WSX-1 Signalling Inhibits CD4(+) T Cell Migration to the Liver during Malaria Infection by Repressing Chemokine-Independent Pathways.


Villegas-Mendez, A; Gwyer Findlay, E; de Souza, JB; Grady, LM; Saris, CJ; Lane, TE; Riley, EM; Couper, KN; (2013) WSX-1 Signalling Inhibits CD4(+) T Cell Migration to the Liver during Malaria Infection by Repressing Chemokine-Independent Pathways. PLoS One, 8 (11). e78486. ISSN 1932-6203 DOI: https://doi.org/10.1371/journal.pone.0078486

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Abstract

IL-27 is an important and non-redundant regulator of effector T cell accumulation in non-lymphoid tissues during infection. Using malaria as a model systemic pro-inflammatory infection, we demonstrate that the aberrant accumulation of CD4(+) T cells in the liver of infected IL27R(-/-) (WSX-1(-/-)) mice is a result of differences in cellular recruitment, rather than changes in T cell proliferation or cell death. We show that IL-27 both inhibits the migratory capacity of infection-derived CD4(+) T cells towards infection-derived liver cells, but also suppresses the production of soluble liver-derived mediator(s) that direct CD4(+) T cell movement towards the inflamed tissue. Although CCL4 and CCL5 expression was higher in livers of infected WSX-1(-/-) mice than infected WT mice, and hepatic CD4(+) T cells from WSX-1(-/-) mice expressed higher levels of CCR5 than cells from WT mice, migration of CD4(+) T cells to the liver of WSX-1(-/-) mice during infection was not controlled by chemokine (R) signalling. However, anti-IL-12p40 treatment reduced migration of CD4(+) T cells towards infection-derived liver cells, primarily by abrogating the hepatotropic migratory capacity of T cells, rather than diminishing soluble tissue-derived migratory signals. These results indicate that IL-27R signalling restricts CD4(+) T cell accumulation within the liver during infection primarily by suppressing T cell chemotaxis, which may be linked to its capacity to repress Th1 differentiation, as well as by inhibiting the production of soluble, tissue-derived chemotaxins.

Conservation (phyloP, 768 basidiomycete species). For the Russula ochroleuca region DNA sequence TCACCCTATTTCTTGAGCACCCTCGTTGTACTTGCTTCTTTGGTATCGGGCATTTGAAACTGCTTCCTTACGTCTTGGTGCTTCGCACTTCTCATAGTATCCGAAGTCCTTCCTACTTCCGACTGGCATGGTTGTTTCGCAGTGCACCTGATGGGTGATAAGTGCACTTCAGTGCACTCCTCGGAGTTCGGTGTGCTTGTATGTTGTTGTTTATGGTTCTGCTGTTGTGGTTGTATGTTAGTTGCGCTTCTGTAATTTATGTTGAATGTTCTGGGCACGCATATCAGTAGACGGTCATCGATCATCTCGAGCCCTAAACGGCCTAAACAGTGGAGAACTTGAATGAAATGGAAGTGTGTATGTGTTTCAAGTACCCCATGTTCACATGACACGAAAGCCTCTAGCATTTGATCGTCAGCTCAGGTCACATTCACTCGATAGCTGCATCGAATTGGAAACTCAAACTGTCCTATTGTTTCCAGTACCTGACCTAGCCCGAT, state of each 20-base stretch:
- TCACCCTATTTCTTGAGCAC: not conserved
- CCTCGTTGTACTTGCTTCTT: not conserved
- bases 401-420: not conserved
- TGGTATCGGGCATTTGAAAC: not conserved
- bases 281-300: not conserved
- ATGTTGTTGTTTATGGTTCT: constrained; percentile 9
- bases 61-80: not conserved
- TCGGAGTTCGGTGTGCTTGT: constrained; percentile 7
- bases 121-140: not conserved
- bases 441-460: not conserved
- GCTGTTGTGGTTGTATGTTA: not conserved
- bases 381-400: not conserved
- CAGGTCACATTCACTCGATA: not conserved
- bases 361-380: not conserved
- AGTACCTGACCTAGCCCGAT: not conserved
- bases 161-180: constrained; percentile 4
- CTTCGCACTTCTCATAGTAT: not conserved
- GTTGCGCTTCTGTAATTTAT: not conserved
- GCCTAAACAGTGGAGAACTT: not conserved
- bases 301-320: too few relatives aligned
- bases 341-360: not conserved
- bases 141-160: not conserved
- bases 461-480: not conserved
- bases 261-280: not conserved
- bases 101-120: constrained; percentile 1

Item Type: Article
Faculty and Department: Faculty of Infectious and Tropical Diseases > Dept of Immunology and Infection
Research Centre: Malaria Centre
PubMed ID: 24244314
Web of Science ID: 327162900019
URI: http://researchonline.lshtm.ac.uk/id/eprint/1366881

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